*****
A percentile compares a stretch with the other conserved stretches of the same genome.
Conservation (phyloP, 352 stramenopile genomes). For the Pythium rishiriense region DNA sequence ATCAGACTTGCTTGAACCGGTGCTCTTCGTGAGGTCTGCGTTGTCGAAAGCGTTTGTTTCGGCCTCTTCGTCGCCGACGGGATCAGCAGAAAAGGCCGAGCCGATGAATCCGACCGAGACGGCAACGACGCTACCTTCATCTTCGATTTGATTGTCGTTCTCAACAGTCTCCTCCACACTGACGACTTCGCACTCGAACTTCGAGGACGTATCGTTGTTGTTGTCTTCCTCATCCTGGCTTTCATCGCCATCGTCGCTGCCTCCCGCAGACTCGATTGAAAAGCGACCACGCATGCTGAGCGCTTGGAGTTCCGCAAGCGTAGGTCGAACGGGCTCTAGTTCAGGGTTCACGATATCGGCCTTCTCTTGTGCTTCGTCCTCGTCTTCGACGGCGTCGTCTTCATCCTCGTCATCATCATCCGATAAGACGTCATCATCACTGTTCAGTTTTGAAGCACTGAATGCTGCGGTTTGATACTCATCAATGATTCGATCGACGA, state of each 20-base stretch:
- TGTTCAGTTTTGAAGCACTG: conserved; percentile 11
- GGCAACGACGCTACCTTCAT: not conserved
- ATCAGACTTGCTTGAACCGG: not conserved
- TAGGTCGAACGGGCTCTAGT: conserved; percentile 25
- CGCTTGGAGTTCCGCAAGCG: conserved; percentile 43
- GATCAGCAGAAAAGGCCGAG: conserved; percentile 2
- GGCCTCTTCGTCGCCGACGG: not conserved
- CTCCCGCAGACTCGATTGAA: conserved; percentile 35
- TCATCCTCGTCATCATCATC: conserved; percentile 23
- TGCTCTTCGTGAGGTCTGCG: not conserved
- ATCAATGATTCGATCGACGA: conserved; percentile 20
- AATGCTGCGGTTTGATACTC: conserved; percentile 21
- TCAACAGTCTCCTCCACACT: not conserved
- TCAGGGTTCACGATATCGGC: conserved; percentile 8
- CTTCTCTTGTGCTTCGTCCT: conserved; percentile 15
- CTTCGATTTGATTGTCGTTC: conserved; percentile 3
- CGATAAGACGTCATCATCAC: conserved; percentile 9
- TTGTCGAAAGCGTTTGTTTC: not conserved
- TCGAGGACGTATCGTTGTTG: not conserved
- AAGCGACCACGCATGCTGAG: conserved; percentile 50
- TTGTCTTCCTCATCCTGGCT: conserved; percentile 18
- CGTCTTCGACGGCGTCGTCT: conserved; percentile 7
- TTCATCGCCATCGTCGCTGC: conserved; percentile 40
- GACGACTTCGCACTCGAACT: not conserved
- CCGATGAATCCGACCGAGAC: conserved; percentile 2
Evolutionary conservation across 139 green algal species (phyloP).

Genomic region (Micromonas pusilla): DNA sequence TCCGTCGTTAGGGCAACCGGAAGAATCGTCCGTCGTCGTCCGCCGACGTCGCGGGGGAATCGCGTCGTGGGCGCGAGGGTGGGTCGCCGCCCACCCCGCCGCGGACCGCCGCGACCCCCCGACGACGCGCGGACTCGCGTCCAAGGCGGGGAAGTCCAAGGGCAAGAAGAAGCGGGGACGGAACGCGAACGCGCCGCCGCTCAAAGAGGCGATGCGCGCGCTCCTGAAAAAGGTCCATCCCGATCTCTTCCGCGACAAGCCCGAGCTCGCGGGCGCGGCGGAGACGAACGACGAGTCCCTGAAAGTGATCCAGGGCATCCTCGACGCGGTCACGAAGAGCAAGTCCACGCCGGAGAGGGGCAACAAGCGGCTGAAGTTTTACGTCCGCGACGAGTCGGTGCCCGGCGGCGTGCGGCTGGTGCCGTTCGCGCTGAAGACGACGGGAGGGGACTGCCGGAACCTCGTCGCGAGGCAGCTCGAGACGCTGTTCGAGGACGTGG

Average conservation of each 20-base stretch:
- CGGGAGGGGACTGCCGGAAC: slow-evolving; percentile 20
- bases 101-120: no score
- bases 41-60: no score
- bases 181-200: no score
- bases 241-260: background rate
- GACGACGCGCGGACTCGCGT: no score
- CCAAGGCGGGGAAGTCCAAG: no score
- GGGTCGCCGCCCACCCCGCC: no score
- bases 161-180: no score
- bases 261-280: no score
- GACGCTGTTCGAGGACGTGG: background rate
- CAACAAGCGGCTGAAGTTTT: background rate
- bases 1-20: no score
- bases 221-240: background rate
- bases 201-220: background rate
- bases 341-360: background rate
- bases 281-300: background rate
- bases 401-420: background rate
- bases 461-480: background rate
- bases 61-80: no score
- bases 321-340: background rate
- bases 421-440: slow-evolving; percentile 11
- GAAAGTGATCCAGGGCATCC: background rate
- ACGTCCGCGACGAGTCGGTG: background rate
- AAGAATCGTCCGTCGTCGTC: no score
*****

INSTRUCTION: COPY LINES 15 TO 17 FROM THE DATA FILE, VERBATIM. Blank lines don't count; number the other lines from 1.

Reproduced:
- TCAACAGTCTCCTCCACACT: not conserved
- TCAGGGTTCACGATATCGGC: conserved; percentile 8
- CTTCTCTTGTGCTTCGTCCT: conserved; percentile 15